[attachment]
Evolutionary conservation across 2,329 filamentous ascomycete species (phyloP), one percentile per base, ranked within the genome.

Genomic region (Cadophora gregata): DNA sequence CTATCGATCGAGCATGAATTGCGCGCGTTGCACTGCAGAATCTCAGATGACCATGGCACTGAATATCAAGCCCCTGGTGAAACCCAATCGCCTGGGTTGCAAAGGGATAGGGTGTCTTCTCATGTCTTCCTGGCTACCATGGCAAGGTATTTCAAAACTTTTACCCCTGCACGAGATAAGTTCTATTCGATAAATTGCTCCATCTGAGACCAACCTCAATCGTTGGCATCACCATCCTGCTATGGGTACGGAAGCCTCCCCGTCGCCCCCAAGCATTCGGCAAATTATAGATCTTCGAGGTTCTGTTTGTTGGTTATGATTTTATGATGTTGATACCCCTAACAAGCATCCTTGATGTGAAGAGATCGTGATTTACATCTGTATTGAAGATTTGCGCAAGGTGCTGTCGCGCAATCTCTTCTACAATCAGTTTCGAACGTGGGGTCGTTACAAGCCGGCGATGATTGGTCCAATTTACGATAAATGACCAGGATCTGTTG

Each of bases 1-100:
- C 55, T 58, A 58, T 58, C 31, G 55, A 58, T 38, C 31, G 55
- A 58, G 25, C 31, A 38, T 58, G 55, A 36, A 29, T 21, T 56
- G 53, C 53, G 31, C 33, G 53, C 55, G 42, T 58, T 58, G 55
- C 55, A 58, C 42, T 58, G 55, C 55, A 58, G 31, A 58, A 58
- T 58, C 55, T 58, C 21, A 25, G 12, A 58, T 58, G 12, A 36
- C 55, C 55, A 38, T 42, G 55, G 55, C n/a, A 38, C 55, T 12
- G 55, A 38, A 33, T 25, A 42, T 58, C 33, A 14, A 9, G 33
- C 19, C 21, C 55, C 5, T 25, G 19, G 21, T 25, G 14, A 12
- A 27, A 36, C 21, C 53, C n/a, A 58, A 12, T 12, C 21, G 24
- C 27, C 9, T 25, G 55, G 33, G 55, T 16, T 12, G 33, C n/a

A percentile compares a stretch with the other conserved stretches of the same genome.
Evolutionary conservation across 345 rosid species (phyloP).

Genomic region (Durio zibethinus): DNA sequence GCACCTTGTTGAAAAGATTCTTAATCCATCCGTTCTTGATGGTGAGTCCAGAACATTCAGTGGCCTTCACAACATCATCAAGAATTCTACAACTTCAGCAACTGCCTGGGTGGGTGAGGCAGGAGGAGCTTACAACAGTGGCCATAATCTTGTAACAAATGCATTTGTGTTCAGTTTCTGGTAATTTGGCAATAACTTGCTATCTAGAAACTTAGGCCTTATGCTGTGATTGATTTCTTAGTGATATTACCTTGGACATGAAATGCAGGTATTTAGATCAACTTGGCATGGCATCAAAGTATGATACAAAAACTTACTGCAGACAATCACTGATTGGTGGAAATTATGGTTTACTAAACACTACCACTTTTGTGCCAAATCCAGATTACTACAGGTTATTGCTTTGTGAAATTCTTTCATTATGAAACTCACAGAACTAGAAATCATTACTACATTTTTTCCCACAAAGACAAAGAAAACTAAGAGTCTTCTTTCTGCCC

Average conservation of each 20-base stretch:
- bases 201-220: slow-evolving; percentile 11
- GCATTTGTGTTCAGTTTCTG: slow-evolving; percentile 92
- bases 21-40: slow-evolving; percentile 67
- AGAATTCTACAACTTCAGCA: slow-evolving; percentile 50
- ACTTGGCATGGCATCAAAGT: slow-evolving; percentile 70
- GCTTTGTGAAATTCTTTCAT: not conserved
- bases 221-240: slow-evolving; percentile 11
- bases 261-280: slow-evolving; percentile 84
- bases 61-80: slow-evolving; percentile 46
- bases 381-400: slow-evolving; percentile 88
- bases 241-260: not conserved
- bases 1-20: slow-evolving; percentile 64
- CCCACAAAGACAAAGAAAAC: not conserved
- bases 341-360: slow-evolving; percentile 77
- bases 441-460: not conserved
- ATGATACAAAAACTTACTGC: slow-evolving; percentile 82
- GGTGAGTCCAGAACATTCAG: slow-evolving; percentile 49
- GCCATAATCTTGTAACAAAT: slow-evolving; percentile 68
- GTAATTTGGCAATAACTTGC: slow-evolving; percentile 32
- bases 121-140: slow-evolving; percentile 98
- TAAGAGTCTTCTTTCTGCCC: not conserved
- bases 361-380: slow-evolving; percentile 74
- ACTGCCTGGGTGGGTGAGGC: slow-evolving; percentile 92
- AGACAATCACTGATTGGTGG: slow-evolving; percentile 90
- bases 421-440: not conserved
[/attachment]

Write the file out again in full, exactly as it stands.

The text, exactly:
Evolutionary conservation across 2,329 filamentous ascomycete species (phyloP), one percentile per base, ranked within the genome.

Genomic region (Cadophora gregata): DNA sequence CTATCGATCGAGCATGAATTGCGCGCGTTGCACTGCAGAATCTCAGATGACCATGGCACTGAATATCAAGCCCCTGGTGAAACCCAATCGCCTGGGTTGCAAAGGGATAGGGTGTCTTCTCATGTCTTCCTGGCTACCATGGCAAGGTATTTCAAAACTTTTACCCCTGCACGAGATAAGTTCTATTCGATAAATTGCTCCATCTGAGACCAACCTCAATCGTTGGCATCACCATCCTGCTATGGGTACGGAAGCCTCCCCGTCGCCCCCAAGCATTCGGCAAATTATAGATCTTCGAGGTTCTGTTTGTTGGTTATGATTTTATGATGTTGATACCCCTAACAAGCATCCTTGATGTGAAGAGATCGTGATTTACATCTGTATTGAAGATTTGCGCAAGGTGCTGTCGCGCAATCTCTTCTACAATCAGTTTCGAACGTGGGGTCGTTACAAGCCGGCGATGATTGGTCCAATTTACGATAAATGACCAGGATCTGTTG

Each of bases 1-100:
- C 55, T 58, A 58, T 58, C 31, G 55, A 58, T 38, C 31, G 55
- A 58, G 25, C 31, A 38, T 58, G 55, A 36, A 29, T 21, T 56
- G 53, C 53, G 31, C 33, G 53, C 55, G 42, T 58, T 58, G 55
- C 55, A 58, C 42, T 58, G 55, C 55, A 58, G 31, A 58, A 58
- T 58, C 55, T 58, C 21, A 25, G 12, A 58, T 58, G 12, A 36
- C 55, C 55, A 38, T 42, G 55, G 55, C n/a, A 38, C 55, T 12
- G 55, A 38, A 33, T 25, A 42, T 58, C 33, A 14, A 9, G 33
- C 19, C 21, C 55, C 5, T 25, G 19, G 21, T 25, G 14, A 12
- A 27, A 36, C 21, C 53, C n/a, A 58, A 12, T 12, C 21, G 24
- C 27, C 9, T 25, G 55, G 33, G 55, T 16, T 12, G 33, C n/a

A percentile compares a stretch with the other conserved stretches of the same genome.
Evolutionary conservation across 345 rosid species (phyloP).

Genomic region (Durio zibethinus): DNA sequence GCACCTTGTTGAAAAGATTCTTAATCCATCCGTTCTTGATGGTGAGTCCAGAACATTCAGTGGCCTTCACAACATCATCAAGAATTCTACAACTTCAGCAACTGCCTGGGTGGGTGAGGCAGGAGGAGCTTACAACAGTGGCCATAATCTTGTAACAAATGCATTTGTGTTCAGTTTCTGGTAATTTGGCAATAACTTGCTATCTAGAAACTTAGGCCTTATGCTGTGATTGATTTCTTAGTGATATTACCTTGGACATGAAATGCAGGTATTTAGATCAACTTGGCATGGCATCAAAGTATGATACAAAAACTTACTGCAGACAATCACTGATTGGTGGAAATTATGGTTTACTAAACACTACCACTTTTGTGCCAAATCCAGATTACTACAGGTTATTGCTTTGTGAAATTCTTTCATTATGAAACTCACAGAACTAGAAATCATTACTACATTTTTTCCCACAAAGACAAAGAAAACTAAGAGTCTTCTTTCTGCCC

Average conservation of each 20-base stretch:
- bases 201-220: slow-evolving; percentile 11
- GCATTTGTGTTCAGTTTCTG: slow-evolving; percentile 92
- bases 21-40: slow-evolving; percentile 67
- AGAATTCTACAACTTCAGCA: slow-evolving; percentile 50
- ACTTGGCATGGCATCAAAGT: slow-evolving; percentile 70
- GCTTTGTGAAATTCTTTCAT: not conserved
- bases 221-240: slow-evolving; percentile 11
- bases 261-280: slow-evolving; percentile 84
- bases 61-80: slow-evolving; percentile 46
- bases 381-400: slow-evolving; percentile 88
- bases 241-260: not conserved
- bases 1-20: slow-evolving; percentile 64
- CCCACAAAGACAAAGAAAAC: not conserved
- bases 341-360: slow-evolving; percentile 77
- bases 441-460: not conserved
- ATGATACAAAAACTTACTGC: slow-evolving; percentile 82
- GGTGAGTCCAGAACATTCAG: slow-evolving; percentile 49
- GCCATAATCTTGTAACAAAT: slow-evolving; percentile 68
- GTAATTTGGCAATAACTTGC: slow-evolving; percentile 32
- bases 121-140: slow-evolving; percentile 98
- TAAGAGTCTTCTTTCTGCCC: not conserved
- bases 361-380: slow-evolving; percentile 74
- ACTGCCTGGGTGGGTGAGGC: slow-evolving; percentile 92
- AGACAATCACTGATTGGTGG: slow-evolving; percentile 90
- bases 421-440: not conserved